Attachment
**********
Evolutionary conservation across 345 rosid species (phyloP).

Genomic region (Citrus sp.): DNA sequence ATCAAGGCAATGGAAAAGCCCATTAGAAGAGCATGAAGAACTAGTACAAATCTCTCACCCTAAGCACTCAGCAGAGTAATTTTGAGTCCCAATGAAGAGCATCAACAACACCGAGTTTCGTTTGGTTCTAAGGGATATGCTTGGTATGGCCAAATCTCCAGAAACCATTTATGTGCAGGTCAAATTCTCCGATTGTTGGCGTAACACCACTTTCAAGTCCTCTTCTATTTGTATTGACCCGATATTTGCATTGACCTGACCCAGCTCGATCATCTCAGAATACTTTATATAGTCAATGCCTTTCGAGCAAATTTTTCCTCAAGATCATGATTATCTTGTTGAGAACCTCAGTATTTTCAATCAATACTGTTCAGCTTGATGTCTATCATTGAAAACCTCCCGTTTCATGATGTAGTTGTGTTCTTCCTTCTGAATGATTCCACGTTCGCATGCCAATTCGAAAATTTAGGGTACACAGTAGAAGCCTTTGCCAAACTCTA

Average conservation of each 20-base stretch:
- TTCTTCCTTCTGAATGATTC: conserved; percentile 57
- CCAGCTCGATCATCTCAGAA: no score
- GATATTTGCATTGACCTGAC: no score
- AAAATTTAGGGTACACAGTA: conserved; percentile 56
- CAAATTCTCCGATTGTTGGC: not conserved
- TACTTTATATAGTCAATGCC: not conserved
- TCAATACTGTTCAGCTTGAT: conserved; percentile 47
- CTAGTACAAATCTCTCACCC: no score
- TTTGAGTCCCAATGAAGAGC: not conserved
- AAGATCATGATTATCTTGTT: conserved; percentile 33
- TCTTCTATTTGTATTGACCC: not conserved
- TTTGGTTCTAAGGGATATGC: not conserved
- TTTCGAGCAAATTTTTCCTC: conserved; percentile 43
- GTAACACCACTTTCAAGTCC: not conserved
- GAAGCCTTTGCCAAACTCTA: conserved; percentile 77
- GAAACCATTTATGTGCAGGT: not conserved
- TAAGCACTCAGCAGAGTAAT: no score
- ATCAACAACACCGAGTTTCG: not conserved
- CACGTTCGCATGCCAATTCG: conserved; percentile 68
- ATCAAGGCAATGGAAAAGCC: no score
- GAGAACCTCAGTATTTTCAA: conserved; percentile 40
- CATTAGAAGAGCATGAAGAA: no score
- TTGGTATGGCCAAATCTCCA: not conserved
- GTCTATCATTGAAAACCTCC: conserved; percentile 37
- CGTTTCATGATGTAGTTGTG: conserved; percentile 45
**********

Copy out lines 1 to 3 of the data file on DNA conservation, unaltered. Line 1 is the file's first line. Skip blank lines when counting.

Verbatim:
Evolutionary conservation across 345 rosid species (phyloP).

Genomic region (Citrus sp.): DNA sequence ATCAAGGCAATGGAAAAGCCCATTAGAAGAGCATGAAGAACTAGTACAAATCTCTCACCCTAAGCACTCAGCAGAGTAATTTTGAGTCCCAATGAAGAGCATCAACAACACCGAGTTTCGTTTGGTTCTAAGGGATATGCTTGGTATGGCCAAATCTCCAGAAACCATTTATGTGCAGGTCAAATTCTCCGATTGTTGGCGTAACACCACTTTCAAGTCCTCTTCTATTTGTATTGACCCGATATTTGCATTGACCTGACCCAGCTCGATCATCTCAGAATACTTTATATAGTCAATGCCTTTCGAGCAAATTTTTCCTCAAGATCATGATTATCTTGTTGAGAACCTCAGTATTTTCAATCAATACTGTTCAGCTTGATGTCTATCATTGAAAACCTCCCGTTTCATGATGTAGTTGTGTTCTTCCTTCTGAATGATTCCACGTTCGCATGCCAATTCGAAAATTTAGGGTACACAGTAGAAGCCTTTGCCAAACTCTA

Average conservation of each 20-base stretch: